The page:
“I came back to my studio and tried to think of the slowest possible way to write a novel, and the slowest way is with frosting.” The Paris Review interviews cartoonist Lynda Barry about writing novels with a paintbrush.
“I didn’t know who William Kelley was when I found that book but, like millions of Americans, I knew a term he is credited with first committing to print. ‘If You’re Woke, You Dig It’ read the headline of a 1962 Op-Ed that Kelley published in the New York Times, in which he pointed out that much of what passed for “beatnik” slang (“dig,” “chick,” “cool”) originated with African-Americans.” Are you familiar with William Kelley? Let Kathryn Schulz be your guide on this historical literary adventure as she discovers an immensely influential writer whom most of us have never heard mentioned.
Out this week: Labor of Love by Moira Weigel; Little Labors by Rivka Galchen; Unforbidden Pleasures by Adam Phillips; Joe Gould’s Teeth by Jill Lepore; Letters to Kevin by Stephen Dixon; and The Fat Artist and Other Stories by Benjamin Hale. For more on these and other new titles, go read our Great 2016 Book Preview.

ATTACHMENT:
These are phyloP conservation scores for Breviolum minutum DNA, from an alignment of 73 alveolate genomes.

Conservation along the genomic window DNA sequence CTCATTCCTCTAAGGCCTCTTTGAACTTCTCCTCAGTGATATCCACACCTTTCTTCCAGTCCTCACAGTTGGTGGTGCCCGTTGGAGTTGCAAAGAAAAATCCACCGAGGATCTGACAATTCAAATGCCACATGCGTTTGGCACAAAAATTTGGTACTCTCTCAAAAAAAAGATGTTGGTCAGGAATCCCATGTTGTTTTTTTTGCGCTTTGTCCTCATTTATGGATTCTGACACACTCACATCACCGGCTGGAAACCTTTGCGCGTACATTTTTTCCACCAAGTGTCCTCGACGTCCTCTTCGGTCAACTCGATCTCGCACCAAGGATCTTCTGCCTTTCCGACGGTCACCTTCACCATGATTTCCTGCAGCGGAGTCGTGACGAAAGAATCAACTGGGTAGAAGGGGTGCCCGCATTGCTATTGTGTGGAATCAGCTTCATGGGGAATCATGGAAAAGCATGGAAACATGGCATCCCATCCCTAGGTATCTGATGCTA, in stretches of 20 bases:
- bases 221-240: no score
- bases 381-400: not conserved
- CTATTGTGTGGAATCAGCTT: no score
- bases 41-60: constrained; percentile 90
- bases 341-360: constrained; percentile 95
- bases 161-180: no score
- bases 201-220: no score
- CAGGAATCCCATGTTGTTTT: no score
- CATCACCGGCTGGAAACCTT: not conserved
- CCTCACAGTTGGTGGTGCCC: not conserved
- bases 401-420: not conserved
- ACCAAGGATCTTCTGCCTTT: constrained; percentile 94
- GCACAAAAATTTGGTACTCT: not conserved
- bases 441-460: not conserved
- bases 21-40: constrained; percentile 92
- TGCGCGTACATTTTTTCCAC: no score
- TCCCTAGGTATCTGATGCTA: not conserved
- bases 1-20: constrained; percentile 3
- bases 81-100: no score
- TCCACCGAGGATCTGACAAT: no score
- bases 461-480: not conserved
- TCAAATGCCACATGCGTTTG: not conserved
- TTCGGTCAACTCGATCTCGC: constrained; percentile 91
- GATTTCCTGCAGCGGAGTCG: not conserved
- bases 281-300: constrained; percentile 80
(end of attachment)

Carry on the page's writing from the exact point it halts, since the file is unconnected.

I’ve written before about the First Sentence series at Granta. The magazine asks a prominent writer to explain how they came to write an opening line. Recently, they asked Bear Down, Bear North author Melinda Moustakis to talk about the beginning of her story “River So Close”: “She’s a good-for-nothing chummer.” You could also read Jonathan Russell Clark on the art of the opening sentence.